by Paul D. Handel
On Thursday, 21 September 2006, the first of the Australian Army’s new M1A1 Abrams Main Battle Tanks and M88A2 Hercules Armoured Recovery Vehicles arrived in Melbourne. This was the result of a Government decision to replace the Leopard AS1 Main Battle Tank, which had been in service since 1977, with an off-the-shelf buy of current in-service tanks.
A number of different tanks were considered for the Leopard replacement, including Leopard 2 and Challenger 2, but the overall deal by the US Government for the Abrams was the biggest factor in sealing the deal. The supply of tanks, recovery vehicles, logistic and training support was something which the Australian Government could not go past.
The Abrams has a survivability on the battlefield second to none. It has the commensurate firepower and mobility to provide the key component in the combined arms team. It is battle-proven and is currently one of the main combat vehicles of US forces in Iraq.
The M1A1 AIM SA Abrams
The M1A1 Abrams Integrated Management Situational Awareness Main Battle Tank traces its origins back to February 1976, when Chrysler Corporation handed over the prototypes to the US Army for testing, alongside prototypes built by Detroit Diesel Division of the General Motors Corporation. In November of 1976 the Chrysler tank was announced the winner. Production commenced in 1979 at the Lima tank plant, with the first production M1 Abrams tanks ready in 1980.
From the beginning, the M1 was fitted with Chobham armour, thermal imaging sights and electronic gun control systems and a turbine engine. Initially equipped with a 105mm gun, the later M1A1 mounted the M256 120mm smoothbore gun.
The M1A1 AIM tank is a fully rebuilt vehicle, undergoing a complete disassembly where each component is checked and then rebuilt or replaced. A zero miles as new tank is then provided back to the US Army. The Australian Abrams tanks are from this programme.
Australia has purchased 59 Abrams tanks.
Weight Combat Loaded: 63,500 Kg
Length (Gun Forward): 9830 mm
Turret Height: 2438 mm
Width: 3658 mm
Ground Clearance: 483 mm
Main Armament: 120 mm M256 Smooth Bore Cannon
Coaxial Weapon: 7.62 mm MAG58 Machine Gun
Loader's Weapon: 7.62 mm MAG58 Machine Gun
Commander's Weapon: 12.7mm M2HB QCB Machine Gun
Smoke Grenade System: 66mm Launcher Grenade M250
Fuel type: Multi-fuel. Australian tanks will use diesel.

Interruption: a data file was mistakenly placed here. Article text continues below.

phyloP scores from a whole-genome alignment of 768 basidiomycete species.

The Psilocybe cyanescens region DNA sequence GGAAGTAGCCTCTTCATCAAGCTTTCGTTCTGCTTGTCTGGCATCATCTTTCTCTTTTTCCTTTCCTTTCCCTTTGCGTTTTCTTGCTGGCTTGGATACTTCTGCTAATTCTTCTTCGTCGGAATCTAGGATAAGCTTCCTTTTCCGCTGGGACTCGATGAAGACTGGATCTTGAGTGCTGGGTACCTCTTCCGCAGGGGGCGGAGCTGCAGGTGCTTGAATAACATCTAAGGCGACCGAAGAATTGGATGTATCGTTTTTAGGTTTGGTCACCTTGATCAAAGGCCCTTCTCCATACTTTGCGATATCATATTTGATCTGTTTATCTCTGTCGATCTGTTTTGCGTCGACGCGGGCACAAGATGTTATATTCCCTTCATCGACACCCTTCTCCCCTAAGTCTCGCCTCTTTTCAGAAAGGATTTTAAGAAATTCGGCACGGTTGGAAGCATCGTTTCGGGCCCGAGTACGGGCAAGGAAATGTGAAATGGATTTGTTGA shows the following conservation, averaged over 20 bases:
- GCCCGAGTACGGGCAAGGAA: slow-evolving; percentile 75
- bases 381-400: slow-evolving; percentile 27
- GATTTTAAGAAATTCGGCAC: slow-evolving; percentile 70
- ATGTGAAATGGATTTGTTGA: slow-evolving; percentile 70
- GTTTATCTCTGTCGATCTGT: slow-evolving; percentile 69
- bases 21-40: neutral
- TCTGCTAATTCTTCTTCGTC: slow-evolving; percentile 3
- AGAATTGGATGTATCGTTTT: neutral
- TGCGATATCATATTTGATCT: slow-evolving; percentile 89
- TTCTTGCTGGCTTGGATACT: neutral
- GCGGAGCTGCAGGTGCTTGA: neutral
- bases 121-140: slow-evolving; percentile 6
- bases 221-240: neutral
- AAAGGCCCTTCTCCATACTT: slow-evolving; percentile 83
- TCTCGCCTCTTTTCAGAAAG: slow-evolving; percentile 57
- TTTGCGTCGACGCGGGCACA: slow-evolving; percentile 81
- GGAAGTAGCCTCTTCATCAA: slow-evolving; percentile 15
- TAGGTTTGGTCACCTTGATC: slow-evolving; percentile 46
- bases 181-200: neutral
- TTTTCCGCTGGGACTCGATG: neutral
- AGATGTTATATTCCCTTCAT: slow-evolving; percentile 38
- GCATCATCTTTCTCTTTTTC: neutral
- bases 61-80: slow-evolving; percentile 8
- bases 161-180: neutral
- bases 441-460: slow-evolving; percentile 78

Power Plant: Gas Turbine Engine: 1119 kW
External Auxiliary Power Unit: Single cylinder, air cooled diesel engine.
Governed Speed: 66.8 kph, Cross-Country: 48.3 kph
Crew: 4 (Commander, Gunner, Loader, Driver).
M88A2 Hercules Heavy Recovery Vehicle
The M88A2 recovery vehicle first saw combat in South Vietnam as the M88. Although the vehicle is not based on the M1A1 MBT, it is the only vehicle in the US inventory able to recover the Abrams tank. In the US Army HERCULES stands for Heavy Equipment Recovery Combat Utility Lift and Evacuation System.
The M88A2 is substantially upgraded from the early M88, having an improved and uprated diesel engine, new larger capacity winches and boom, and added armour protection. It is believed that the seven M88A2s acquired by Australia are brand-new vehicles.
The M88A2 Heavy Recovery Vehicle is an armoured, full tracked vehicle used for hoisting, winching, and towing operations.
Weight Combat Loaded: 63,699 Kg
Length: 8640 mm
Height: 2970 mm
Width: 3660 mm
Armament: 12.7mm M2HB QCB Machine Gun
Smoke Grenade System: 66mm Launcher Grenade M239
Power Plant Diesel Engine: 783 kW, 12 cylinder, 4 cycle, air cooled.
Auxiliary Power Unit: 13 kW, 2 cylinder, 4 cycle, air cooled.
Maximum Speed (without towed load): 48.3 kph
Crew 3 (Commander, Driver and Rigger).
Camouflage and Markings
The Abrams and Hercules are painted in the standard US factory finish sand colour, and carry the red kangaroo on the turret sides (Tank) and hull superstructure sides (M88A2).
The tanks carry Army Registration Numbers (ARN) in the 2070** range, whilst the Hercules have ARNs in the 20710* range.
Other markings at this stage are limited to various lifting and/or towing points. One tank was named “Chauvel”, in honour of General Sir Harry Chauvel, a legend if the Australian Lighthorse, the predecessors of today’s Royal Australian Armoured Corps.
At least one M88A2 bears a name in black at the top of the hull superstructure.
Heavy Equipment Transporter
To carry the heavier vehicles it was originally thought that the M1070 Oshkosh HET would be acquired. However, it is understood these vehicles did not met Australian Design Rules for vehicles and so a locally sourced tank transporter was purchased.
This was the MAN TGA 8x8 prime mover with a 530 hp diesel engine, a ZF automatic gearbox and a military specification cooling system. An air-conditioning unit and sleeper cab are provided for crew comfort. The trailer was designed and built by Drake Trailers of Brisbane, and is an expanding deck trailer with a dolly converter. The trailer deck can be expanded from 2.5 to 4.27 metres wide.
The prime mover and trailer, when fully loaded to a maximum gross vehicle mass of 107 tonnes, can travel at 90 km/hr.
Fourteen vehicles were initially purchased with another four being recently ordered.
These state-of-the-art vehicles will allow the Australian Army to maintain its tank capability, and will ensure inter-operability with our closest ally.
The Abrams and Hercules will equip the Army’s only tank unit, the 1st Armoured Regiment, located in Darwin. Vehicles for training purposes will be held by the School of Armour, Puckapunyal and the Army Logistic training Centre at Bandiana.
The Australian M1A1 Abrams Photo Album
the thumbnails in the table below to view the images full size.
Article Text Copyright ©
2007 by Paul D.
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